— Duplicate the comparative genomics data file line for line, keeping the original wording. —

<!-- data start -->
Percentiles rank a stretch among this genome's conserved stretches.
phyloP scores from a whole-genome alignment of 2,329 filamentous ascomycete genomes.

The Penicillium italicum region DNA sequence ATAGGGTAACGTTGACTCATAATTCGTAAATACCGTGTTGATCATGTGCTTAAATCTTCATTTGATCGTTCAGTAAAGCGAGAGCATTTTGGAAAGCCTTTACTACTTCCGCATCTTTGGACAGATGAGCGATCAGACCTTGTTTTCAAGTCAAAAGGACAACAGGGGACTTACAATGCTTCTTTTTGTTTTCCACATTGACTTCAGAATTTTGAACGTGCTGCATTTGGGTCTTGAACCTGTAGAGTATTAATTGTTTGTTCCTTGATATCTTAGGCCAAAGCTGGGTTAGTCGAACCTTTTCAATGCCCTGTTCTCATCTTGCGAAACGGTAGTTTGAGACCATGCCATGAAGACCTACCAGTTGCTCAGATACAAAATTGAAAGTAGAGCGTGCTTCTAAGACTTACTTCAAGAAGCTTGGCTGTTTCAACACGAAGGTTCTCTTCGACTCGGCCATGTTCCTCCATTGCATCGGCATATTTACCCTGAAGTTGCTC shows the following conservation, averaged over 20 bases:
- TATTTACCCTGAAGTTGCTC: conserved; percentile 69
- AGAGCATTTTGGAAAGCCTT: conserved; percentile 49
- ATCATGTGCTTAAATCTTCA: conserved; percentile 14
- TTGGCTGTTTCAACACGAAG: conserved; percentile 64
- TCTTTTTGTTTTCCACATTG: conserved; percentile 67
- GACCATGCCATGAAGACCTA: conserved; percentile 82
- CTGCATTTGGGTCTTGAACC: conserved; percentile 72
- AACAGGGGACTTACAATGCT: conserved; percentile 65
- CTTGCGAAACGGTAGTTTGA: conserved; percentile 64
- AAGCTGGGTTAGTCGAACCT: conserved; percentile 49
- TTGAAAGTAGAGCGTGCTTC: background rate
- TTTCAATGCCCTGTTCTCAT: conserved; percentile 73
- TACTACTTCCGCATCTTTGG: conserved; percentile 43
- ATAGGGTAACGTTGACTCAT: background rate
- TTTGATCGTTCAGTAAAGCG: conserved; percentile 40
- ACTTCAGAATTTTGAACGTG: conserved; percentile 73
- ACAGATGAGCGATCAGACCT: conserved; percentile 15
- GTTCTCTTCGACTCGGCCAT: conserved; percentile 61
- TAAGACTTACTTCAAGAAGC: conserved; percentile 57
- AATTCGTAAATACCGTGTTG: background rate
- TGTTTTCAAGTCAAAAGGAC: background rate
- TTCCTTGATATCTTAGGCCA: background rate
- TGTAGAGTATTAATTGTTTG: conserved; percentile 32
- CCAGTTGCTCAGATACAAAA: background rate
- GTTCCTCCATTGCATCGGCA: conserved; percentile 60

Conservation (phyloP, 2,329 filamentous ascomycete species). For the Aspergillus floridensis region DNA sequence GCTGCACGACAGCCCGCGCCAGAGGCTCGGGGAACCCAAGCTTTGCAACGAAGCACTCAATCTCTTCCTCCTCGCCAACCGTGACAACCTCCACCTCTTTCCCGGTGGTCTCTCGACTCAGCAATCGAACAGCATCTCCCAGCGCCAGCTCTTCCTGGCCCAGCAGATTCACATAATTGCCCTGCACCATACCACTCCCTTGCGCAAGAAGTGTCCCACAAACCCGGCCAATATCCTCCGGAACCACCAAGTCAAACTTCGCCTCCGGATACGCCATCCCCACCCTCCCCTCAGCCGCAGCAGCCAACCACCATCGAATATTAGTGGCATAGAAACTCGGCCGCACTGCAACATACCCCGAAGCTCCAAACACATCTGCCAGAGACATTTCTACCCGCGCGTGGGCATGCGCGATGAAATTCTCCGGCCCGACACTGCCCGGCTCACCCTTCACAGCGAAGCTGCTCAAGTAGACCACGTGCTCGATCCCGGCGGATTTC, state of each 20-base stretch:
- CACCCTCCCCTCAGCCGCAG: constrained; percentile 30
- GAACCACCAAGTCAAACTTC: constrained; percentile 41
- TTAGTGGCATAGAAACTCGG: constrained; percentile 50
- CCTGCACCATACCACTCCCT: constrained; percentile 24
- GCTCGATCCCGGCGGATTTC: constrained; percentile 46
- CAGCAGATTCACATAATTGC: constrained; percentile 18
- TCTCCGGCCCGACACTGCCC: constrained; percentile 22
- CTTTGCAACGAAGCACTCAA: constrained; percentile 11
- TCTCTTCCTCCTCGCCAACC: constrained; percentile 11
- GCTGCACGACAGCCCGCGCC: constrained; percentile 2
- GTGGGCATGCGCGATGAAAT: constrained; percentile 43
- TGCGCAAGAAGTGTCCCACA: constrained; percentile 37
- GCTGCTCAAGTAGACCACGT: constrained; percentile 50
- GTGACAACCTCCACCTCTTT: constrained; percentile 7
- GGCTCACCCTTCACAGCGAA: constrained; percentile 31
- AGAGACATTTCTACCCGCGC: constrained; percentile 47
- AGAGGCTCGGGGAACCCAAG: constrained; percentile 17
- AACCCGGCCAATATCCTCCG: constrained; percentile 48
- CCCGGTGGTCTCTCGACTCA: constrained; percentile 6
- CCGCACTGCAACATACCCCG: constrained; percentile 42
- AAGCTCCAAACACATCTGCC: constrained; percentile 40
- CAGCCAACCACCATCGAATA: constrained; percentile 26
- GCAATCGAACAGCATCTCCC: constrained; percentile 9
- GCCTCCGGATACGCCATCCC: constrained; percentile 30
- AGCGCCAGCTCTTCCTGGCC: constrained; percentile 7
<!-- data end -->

Percentiles rank a stretch among this genome's conserved stretches.
phyloP scores from a whole-genome alignment of 2,329 filamentous ascomycete genomes.

The Penicillium italicum region DNA sequence ATAGGGTAACGTTGACTCATAATTCGTAAATACCGTGTTGATCATGTGCTTAAATCTTCATTTGATCGTTCAGTAAAGCGAGAGCATTTTGGAAAGCCTTTACTACTTCCGCATCTTTGGACAGATGAGCGATCAGACCTTGTTTTCAAGTCAAAAGGACAACAGGGGACTTACAATGCTTCTTTTTGTTTTCCACATTGACTTCAGAATTTTGAACGTGCTGCATTTGGGTCTTGAACCTGTAGAGTATTAATTGTTTGTTCCTTGATATCTTAGGCCAAAGCTGGGTTAGTCGAACCTTTTCAATGCCCTGTTCTCATCTTGCGAAACGGTAGTTTGAGACCATGCCATGAAGACCTACCAGTTGCTCAGATACAAAATTGAAAGTAGAGCGTGCTTCTAAGACTTACTTCAAGAAGCTTGGCTGTTTCAACACGAAGGTTCTCTTCGACTCGGCCATGTTCCTCCATTGCATCGGCATATTTACCCTGAAGTTGCTC shows the following conservation, averaged over 20 bases:
- TATTTACCCTGAAGTTGCTC: conserved; percentile 69
- AGAGCATTTTGGAAAGCCTT: conserved; percentile 49
- ATCATGTGCTTAAATCTTCA: conserved; percentile 14
- TTGGCTGTTTCAACACGAAG: conserved; percentile 64
- TCTTTTTGTTTTCCACATTG: conserved; percentile 67
- GACCATGCCATGAAGACCTA: conserved; percentile 82
- CTGCATTTGGGTCTTGAACC: conserved; percentile 72
- AACAGGGGACTTACAATGCT: conserved; percentile 65
- CTTGCGAAACGGTAGTTTGA: conserved; percentile 64
- AAGCTGGGTTAGTCGAACCT: conserved; percentile 49
- TTGAAAGTAGAGCGTGCTTC: background rate
- TTTCAATGCCCTGTTCTCAT: conserved; percentile 73
- TACTACTTCCGCATCTTTGG: conserved; percentile 43
- ATAGGGTAACGTTGACTCAT: background rate
- TTTGATCGTTCAGTAAAGCG: conserved; percentile 40
- ACTTCAGAATTTTGAACGTG: conserved; percentile 73
- ACAGATGAGCGATCAGACCT: conserved; percentile 15
- GTTCTCTTCGACTCGGCCAT: conserved; percentile 61
- TAAGACTTACTTCAAGAAGC: conserved; percentile 57
- AATTCGTAAATACCGTGTTG: background rate
- TGTTTTCAAGTCAAAAGGAC: background rate
- TTCCTTGATATCTTAGGCCA: background rate
- TGTAGAGTATTAATTGTTTG: conserved; percentile 32
- CCAGTTGCTCAGATACAAAA: background rate
- GTTCCTCCATTGCATCGGCA: conserved; percentile 60

Conservation (phyloP, 2,329 filamentous ascomycete species). For the Aspergillus floridensis region DNA sequence GCTGCACGACAGCCCGCGCCAGAGGCTCGGGGAACCCAAGCTTTGCAACGAAGCACTCAATCTCTTCCTCCTCGCCAACCGTGACAACCTCCACCTCTTTCCCGGTGGTCTCTCGACTCAGCAATCGAACAGCATCTCCCAGCGCCAGCTCTTCCTGGCCCAGCAGATTCACATAATTGCCCTGCACCATACCACTCCCTTGCGCAAGAAGTGTCCCACAAACCCGGCCAATATCCTCCGGAACCACCAAGTCAAACTTCGCCTCCGGATACGCCATCCCCACCCTCCCCTCAGCCGCAGCAGCCAACCACCATCGAATATTAGTGGCATAGAAACTCGGCCGCACTGCAACATACCCCGAAGCTCCAAACACATCTGCCAGAGACATTTCTACCCGCGCGTGGGCATGCGCGATGAAATTCTCCGGCCCGACACTGCCCGGCTCACCCTTCACAGCGAAGCTGCTCAAGTAGACCACGTGCTCGATCCCGGCGGATTTC, state of each 20-base stretch:
- CACCCTCCCCTCAGCCGCAG: constrained; percentile 30
- GAACCACCAAGTCAAACTTC: constrained; percentile 41
- TTAGTGGCATAGAAACTCGG: constrained; percentile 50
- CCTGCACCATACCACTCCCT: constrained; percentile 24
- GCTCGATCCCGGCGGATTTC: constrained; percentile 46
- CAGCAGATTCACATAATTGC: constrained; percentile 18
- TCTCCGGCCCGACACTGCCC: constrained; percentile 22
- CTTTGCAACGAAGCACTCAA: constrained; percentile 11
- TCTCTTCCTCCTCGCCAACC: constrained; percentile 11
- GCTGCACGACAGCCCGCGCC: constrained; percentile 2
- GTGGGCATGCGCGATGAAAT: constrained; percentile 43
- TGCGCAAGAAGTGTCCCACA: constrained; percentile 37
- GCTGCTCAAGTAGACCACGT: constrained; percentile 50
- GTGACAACCTCCACCTCTTT: constrained; percentile 7
- GGCTCACCCTTCACAGCGAA: constrained; percentile 31
- AGAGACATTTCTACCCGCGC: constrained; percentile 47
- AGAGGCTCGGGGAACCCAAG: constrained; percentile 17
- AACCCGGCCAATATCCTCCG: constrained; percentile 48
- CCCGGTGGTCTCTCGACTCA: constrained; percentile 6
- CCGCACTGCAACATACCCCG: constrained; percentile 42
- AAGCTCCAAACACATCTGCC: constrained; percentile 40
- CAGCCAACCACCATCGAATA: constrained; percentile 26
- GCAATCGAACAGCATCTCCC: constrained; percentile 9
- GCCTCCGGATACGCCATCCC: constrained; percentile 30
- AGCGCCAGCTCTTCCTGGCC: constrained; percentile 7